Tabaqchali: US Sanctions and the Illusion of Power

By Ahmed Tabaqchali, CIO of Asia Frontier Capital (AFC) Iraq Fund. This article was originally published by the LSE Middle East Centre.

Any opinions expressed are those of the author, and do not necessarily reflect the views of Iraq Business News.

Demands for the expulsion of US troops following the killing of Iranian general Qassem Soleimani, have scaled down considerably since the initial strident calls. What started as high theatrics in parliament demanding an end to US presence, ended with a typical Iraqi fudge in that parliament passed a resolution requiring the government to cancel the request for global coalition support made in 2014, and for it to work towards ending the presence of all foreign troops.

These were further rolled back as reports emerged that the government’s vision of implementing the withdrawal of foreign forces was for the withdrawal of combat forces only and did not include those conducting training and logistical support. Threats of US sanctions have undoubtedly played a role in deflating the illusions of power, especially by those in the axis of resistance, and contributed to this climbdown.

Iraq’s economy is not only vulnerable to US sanctions, but to any disengagement from the US dollar-based global financial and economic system. In fact, the US could affect far worse damage to Iraq than it did to Iran without the need to implement sanctions, let alone sanctions that would ‘make Iranian sanctions seem somewhat tame’. This vulnerability stems from the failures of successive Iraqi administrations from 2003 to reconstruct the country following decades of conflict, or to create the foundations for a diversified economy driven by the private sector, and not by the state.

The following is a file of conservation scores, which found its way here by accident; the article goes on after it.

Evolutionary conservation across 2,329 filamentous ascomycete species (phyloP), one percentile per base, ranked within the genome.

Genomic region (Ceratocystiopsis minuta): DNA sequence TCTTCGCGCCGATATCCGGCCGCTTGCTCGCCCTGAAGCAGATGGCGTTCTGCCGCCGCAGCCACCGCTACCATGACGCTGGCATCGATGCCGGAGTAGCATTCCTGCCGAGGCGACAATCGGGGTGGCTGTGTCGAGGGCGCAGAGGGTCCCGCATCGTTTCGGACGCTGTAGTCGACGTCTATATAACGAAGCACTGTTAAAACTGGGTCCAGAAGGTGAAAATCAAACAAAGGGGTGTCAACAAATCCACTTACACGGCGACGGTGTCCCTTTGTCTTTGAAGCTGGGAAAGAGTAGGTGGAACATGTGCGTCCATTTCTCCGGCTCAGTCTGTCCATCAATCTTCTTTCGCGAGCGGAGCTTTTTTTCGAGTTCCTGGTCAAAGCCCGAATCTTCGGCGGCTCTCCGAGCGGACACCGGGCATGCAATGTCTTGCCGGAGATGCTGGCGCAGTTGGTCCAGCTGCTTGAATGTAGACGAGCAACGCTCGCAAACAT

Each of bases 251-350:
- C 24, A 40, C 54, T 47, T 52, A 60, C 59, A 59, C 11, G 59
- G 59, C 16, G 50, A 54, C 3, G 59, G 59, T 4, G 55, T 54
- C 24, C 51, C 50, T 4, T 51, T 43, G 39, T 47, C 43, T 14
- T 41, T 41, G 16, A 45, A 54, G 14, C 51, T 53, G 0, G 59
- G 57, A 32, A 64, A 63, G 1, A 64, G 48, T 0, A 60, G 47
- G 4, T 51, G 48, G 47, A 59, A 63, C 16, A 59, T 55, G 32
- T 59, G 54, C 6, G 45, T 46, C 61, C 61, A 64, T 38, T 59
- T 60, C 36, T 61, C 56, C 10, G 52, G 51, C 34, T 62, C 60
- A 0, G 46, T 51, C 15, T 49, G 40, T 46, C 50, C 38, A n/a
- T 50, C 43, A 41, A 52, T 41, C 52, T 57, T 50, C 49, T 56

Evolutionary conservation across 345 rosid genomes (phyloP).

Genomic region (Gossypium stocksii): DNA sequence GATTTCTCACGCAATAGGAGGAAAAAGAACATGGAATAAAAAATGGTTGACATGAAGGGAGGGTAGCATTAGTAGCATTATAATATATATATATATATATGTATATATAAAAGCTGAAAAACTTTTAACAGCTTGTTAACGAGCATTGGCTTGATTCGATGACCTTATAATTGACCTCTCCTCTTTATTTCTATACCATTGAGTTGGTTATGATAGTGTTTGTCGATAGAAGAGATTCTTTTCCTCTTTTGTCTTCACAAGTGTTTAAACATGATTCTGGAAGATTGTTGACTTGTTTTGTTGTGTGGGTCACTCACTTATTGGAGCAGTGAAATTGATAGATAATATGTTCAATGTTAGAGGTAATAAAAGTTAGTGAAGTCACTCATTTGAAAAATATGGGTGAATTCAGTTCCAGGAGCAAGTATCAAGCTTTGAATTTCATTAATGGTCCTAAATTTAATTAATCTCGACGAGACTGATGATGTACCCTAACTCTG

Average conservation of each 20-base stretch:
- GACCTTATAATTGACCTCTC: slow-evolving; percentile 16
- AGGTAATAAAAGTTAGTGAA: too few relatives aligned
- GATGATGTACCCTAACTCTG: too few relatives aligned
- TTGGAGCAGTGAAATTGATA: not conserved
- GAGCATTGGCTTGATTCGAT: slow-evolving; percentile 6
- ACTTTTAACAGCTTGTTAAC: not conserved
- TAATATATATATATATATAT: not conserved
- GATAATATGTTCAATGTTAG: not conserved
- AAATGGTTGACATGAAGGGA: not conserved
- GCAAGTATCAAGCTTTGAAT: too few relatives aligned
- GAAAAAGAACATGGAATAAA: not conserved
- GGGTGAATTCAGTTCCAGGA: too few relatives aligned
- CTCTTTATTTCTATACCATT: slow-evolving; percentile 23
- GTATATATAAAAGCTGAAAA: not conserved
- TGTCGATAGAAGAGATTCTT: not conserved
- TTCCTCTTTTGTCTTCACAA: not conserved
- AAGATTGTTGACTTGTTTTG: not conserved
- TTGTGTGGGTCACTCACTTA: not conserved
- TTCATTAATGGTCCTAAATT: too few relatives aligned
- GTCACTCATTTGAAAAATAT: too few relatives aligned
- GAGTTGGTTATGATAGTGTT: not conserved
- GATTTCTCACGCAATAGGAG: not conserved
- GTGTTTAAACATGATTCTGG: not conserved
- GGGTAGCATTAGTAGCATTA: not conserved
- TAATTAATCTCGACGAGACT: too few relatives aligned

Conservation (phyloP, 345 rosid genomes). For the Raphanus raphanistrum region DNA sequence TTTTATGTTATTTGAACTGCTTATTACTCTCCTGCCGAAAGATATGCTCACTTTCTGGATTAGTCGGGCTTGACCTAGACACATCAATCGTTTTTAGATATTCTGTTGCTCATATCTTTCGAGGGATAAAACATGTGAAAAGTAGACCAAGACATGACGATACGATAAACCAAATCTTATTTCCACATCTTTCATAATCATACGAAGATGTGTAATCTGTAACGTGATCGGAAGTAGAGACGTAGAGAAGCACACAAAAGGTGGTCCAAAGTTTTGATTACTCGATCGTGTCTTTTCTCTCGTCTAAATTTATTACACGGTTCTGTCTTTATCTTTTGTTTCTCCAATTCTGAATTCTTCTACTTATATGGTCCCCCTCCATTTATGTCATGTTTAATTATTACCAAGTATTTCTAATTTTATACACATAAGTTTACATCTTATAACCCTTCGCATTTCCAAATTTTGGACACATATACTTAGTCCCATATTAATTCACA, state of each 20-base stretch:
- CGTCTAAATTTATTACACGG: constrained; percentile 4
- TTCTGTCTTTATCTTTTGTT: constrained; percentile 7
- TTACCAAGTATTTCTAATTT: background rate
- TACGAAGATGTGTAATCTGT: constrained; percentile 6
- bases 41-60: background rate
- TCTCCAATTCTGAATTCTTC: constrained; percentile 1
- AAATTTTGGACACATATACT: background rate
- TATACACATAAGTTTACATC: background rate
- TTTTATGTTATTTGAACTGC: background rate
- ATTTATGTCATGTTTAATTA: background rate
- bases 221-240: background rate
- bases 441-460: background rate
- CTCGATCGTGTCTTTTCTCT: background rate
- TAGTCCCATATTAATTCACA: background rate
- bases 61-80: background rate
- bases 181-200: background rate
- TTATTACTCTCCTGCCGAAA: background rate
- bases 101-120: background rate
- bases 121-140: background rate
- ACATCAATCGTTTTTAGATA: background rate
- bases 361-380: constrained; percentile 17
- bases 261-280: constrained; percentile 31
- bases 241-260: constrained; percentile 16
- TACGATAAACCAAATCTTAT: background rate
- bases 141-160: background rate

Instead, successive administrations have deepened the country’s dependence on oil, pursued policies that fostered a structural imbalance between the government’s current and investment expenditures, in which the public sector consumed an ever-increasing share of government revenues. The sole dependence on oil income for these revenues, and the dreadful twins of a dominant public sector and stunted private sector, are the primary reasons why the country is vulnerable to external shocks.[1]

The extent of the damage to the Iraqi economy would depend on the three broad categories of a US response to a hostile Iraq. The first category would be the imposition of primary US sanctions, and secondary sanctions on non-US entities that conduct commercial or financial dealings with Iraq. Their effects would be along the lines to those suffered by Iran due to the imposition in 2018 of similar US sanctions.

For Iran, these included a major drop in oil exports, a severe economic contraction, a significant drop in the value of the currency, a substantial rise in inflation, a lowering of living standards, and a rise in unemployment especially among the youth and the most vulnerable segments of society.

However, the consequences for Iraq would be on a much worse scale than those suffered by Iran. Firstly, because oil exports constitute the bulk of the Iraqi budget’s revenues (about 90 percent of the 2019 budget) unlike those for Iran’s budget (about 30 percent of its fiscal 2019–20 budget). The loss of this income for Iraq would severely restrict the government’s ability to pay for salaries and pensions, social security, goods and services, in addition to reducing any funds available for the reconstruction of the country, the development of its oil sector or the development of its power generation.